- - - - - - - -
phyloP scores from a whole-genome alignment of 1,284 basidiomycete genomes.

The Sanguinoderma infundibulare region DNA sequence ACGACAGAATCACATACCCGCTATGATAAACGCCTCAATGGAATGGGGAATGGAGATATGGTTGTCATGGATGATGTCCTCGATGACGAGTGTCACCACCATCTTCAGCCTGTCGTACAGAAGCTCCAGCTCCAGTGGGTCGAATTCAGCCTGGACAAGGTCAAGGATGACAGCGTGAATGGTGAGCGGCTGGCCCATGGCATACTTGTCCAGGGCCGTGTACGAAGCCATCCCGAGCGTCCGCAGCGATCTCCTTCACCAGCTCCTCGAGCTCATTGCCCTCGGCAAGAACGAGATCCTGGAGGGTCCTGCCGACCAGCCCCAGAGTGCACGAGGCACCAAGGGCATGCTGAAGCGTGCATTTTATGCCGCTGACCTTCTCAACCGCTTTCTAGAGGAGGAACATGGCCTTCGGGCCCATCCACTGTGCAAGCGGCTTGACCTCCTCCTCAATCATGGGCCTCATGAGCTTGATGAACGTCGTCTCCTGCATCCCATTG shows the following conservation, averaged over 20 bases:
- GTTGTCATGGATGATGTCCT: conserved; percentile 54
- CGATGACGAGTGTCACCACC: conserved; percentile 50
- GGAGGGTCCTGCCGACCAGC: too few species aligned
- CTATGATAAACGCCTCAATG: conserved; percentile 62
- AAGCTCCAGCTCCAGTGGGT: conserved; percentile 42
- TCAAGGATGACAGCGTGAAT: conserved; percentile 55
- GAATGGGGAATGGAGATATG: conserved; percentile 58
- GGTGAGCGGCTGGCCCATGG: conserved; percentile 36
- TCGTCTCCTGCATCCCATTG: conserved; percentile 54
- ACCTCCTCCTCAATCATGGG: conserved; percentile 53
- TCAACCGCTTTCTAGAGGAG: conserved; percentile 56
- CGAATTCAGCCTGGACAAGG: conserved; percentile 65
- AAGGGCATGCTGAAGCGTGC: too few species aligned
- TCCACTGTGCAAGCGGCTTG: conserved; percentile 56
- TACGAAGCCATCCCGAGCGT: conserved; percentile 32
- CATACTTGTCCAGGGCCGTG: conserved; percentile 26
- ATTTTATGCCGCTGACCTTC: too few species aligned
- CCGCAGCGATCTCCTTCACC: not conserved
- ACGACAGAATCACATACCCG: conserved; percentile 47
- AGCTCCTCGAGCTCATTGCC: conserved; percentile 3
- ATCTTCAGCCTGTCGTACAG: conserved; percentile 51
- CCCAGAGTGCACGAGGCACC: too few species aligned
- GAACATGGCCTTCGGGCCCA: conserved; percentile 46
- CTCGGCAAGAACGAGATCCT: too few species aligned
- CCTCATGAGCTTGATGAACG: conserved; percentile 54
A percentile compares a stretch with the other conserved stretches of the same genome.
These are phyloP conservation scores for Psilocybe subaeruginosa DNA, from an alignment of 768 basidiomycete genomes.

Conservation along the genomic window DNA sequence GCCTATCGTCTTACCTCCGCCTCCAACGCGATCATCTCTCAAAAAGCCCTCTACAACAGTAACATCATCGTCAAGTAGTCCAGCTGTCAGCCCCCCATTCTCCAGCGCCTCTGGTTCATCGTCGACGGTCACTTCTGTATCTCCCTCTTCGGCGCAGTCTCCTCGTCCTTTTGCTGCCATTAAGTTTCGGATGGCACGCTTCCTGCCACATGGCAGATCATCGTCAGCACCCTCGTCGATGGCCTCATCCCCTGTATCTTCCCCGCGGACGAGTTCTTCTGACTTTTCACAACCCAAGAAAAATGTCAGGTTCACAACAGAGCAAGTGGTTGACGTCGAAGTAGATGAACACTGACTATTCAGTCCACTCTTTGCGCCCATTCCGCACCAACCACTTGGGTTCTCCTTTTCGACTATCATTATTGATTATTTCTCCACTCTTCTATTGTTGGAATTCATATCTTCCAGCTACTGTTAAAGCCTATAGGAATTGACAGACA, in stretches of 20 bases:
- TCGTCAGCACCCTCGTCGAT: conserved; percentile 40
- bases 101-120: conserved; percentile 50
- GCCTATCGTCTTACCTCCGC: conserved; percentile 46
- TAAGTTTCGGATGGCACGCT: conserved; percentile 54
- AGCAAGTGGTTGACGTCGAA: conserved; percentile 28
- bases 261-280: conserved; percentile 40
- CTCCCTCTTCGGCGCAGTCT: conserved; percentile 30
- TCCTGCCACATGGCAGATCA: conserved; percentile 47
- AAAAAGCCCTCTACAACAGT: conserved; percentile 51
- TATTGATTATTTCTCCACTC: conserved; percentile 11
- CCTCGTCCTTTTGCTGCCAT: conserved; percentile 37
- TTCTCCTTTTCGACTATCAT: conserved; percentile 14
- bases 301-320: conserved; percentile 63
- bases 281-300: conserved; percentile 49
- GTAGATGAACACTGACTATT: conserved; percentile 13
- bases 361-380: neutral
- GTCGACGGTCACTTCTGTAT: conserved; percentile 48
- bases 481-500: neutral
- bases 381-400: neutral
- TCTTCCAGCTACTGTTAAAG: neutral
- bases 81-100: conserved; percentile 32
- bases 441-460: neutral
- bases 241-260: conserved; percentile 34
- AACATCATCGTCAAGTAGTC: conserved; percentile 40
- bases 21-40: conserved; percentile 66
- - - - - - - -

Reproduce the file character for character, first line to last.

phyloP scores from a whole-genome alignment of 1,284 basidiomycete genomes.

The Sanguinoderma infundibulare region DNA sequence ACGACAGAATCACATACCCGCTATGATAAACGCCTCAATGGAATGGGGAATGGAGATATGGTTGTCATGGATGATGTCCTCGATGACGAGTGTCACCACCATCTTCAGCCTGTCGTACAGAAGCTCCAGCTCCAGTGGGTCGAATTCAGCCTGGACAAGGTCAAGGATGACAGCGTGAATGGTGAGCGGCTGGCCCATGGCATACTTGTCCAGGGCCGTGTACGAAGCCATCCCGAGCGTCCGCAGCGATCTCCTTCACCAGCTCCTCGAGCTCATTGCCCTCGGCAAGAACGAGATCCTGGAGGGTCCTGCCGACCAGCCCCAGAGTGCACGAGGCACCAAGGGCATGCTGAAGCGTGCATTTTATGCCGCTGACCTTCTCAACCGCTTTCTAGAGGAGGAACATGGCCTTCGGGCCCATCCACTGTGCAAGCGGCTTGACCTCCTCCTCAATCATGGGCCTCATGAGCTTGATGAACGTCGTCTCCTGCATCCCATTG shows the following conservation, averaged over 20 bases:
- GTTGTCATGGATGATGTCCT: conserved; percentile 54
- CGATGACGAGTGTCACCACC: conserved; percentile 50
- GGAGGGTCCTGCCGACCAGC: too few species aligned
- CTATGATAAACGCCTCAATG: conserved; percentile 62
- AAGCTCCAGCTCCAGTGGGT: conserved; percentile 42
- TCAAGGATGACAGCGTGAAT: conserved; percentile 55
- GAATGGGGAATGGAGATATG: conserved; percentile 58
- GGTGAGCGGCTGGCCCATGG: conserved; percentile 36
- TCGTCTCCTGCATCCCATTG: conserved; percentile 54
- ACCTCCTCCTCAATCATGGG: conserved; percentile 53
- TCAACCGCTTTCTAGAGGAG: conserved; percentile 56
- CGAATTCAGCCTGGACAAGG: conserved; percentile 65
- AAGGGCATGCTGAAGCGTGC: too few species aligned
- TCCACTGTGCAAGCGGCTTG: conserved; percentile 56
- TACGAAGCCATCCCGAGCGT: conserved; percentile 32
- CATACTTGTCCAGGGCCGTG: conserved; percentile 26
- ATTTTATGCCGCTGACCTTC: too few species aligned
- CCGCAGCGATCTCCTTCACC: not conserved
- ACGACAGAATCACATACCCG: conserved; percentile 47
- AGCTCCTCGAGCTCATTGCC: conserved; percentile 3
- ATCTTCAGCCTGTCGTACAG: conserved; percentile 51
- CCCAGAGTGCACGAGGCACC: too few species aligned
- GAACATGGCCTTCGGGCCCA: conserved; percentile 46
- CTCGGCAAGAACGAGATCCT: too few species aligned
- CCTCATGAGCTTGATGAACG: conserved; percentile 54
A percentile compares a stretch with the other conserved stretches of the same genome.
These are phyloP conservation scores for Psilocybe subaeruginosa DNA, from an alignment of 768 basidiomycete genomes.

Conservation along the genomic window DNA sequence GCCTATCGTCTTACCTCCGCCTCCAACGCGATCATCTCTCAAAAAGCCCTCTACAACAGTAACATCATCGTCAAGTAGTCCAGCTGTCAGCCCCCCATTCTCCAGCGCCTCTGGTTCATCGTCGACGGTCACTTCTGTATCTCCCTCTTCGGCGCAGTCTCCTCGTCCTTTTGCTGCCATTAAGTTTCGGATGGCACGCTTCCTGCCACATGGCAGATCATCGTCAGCACCCTCGTCGATGGCCTCATCCCCTGTATCTTCCCCGCGGACGAGTTCTTCTGACTTTTCACAACCCAAGAAAAATGTCAGGTTCACAACAGAGCAAGTGGTTGACGTCGAAGTAGATGAACACTGACTATTCAGTCCACTCTTTGCGCCCATTCCGCACCAACCACTTGGGTTCTCCTTTTCGACTATCATTATTGATTATTTCTCCACTCTTCTATTGTTGGAATTCATATCTTCCAGCTACTGTTAAAGCCTATAGGAATTGACAGACA, in stretches of 20 bases:
- TCGTCAGCACCCTCGTCGAT: conserved; percentile 40
- bases 101-120: conserved; percentile 50
- GCCTATCGTCTTACCTCCGC: conserved; percentile 46
- TAAGTTTCGGATGGCACGCT: conserved; percentile 54
- AGCAAGTGGTTGACGTCGAA: conserved; percentile 28
- bases 261-280: conserved; percentile 40
- CTCCCTCTTCGGCGCAGTCT: conserved; percentile 30
- TCCTGCCACATGGCAGATCA: conserved; percentile 47
- AAAAAGCCCTCTACAACAGT: conserved; percentile 51
- TATTGATTATTTCTCCACTC: conserved; percentile 11
- CCTCGTCCTTTTGCTGCCAT: conserved; percentile 37
- TTCTCCTTTTCGACTATCAT: conserved; percentile 14
- bases 301-320: conserved; percentile 63
- bases 281-300: conserved; percentile 49
- GTAGATGAACACTGACTATT: conserved; percentile 13
- bases 361-380: neutral
- GTCGACGGTCACTTCTGTAT: conserved; percentile 48
- bases 481-500: neutral
- bases 381-400: neutral
- TCTTCCAGCTACTGTTAAAG: neutral
- bases 81-100: conserved; percentile 32
- bases 441-460: neutral
- bases 241-260: conserved; percentile 34
- AACATCATCGTCAAGTAGTC: conserved; percentile 40
- bases 21-40: conserved; percentile 66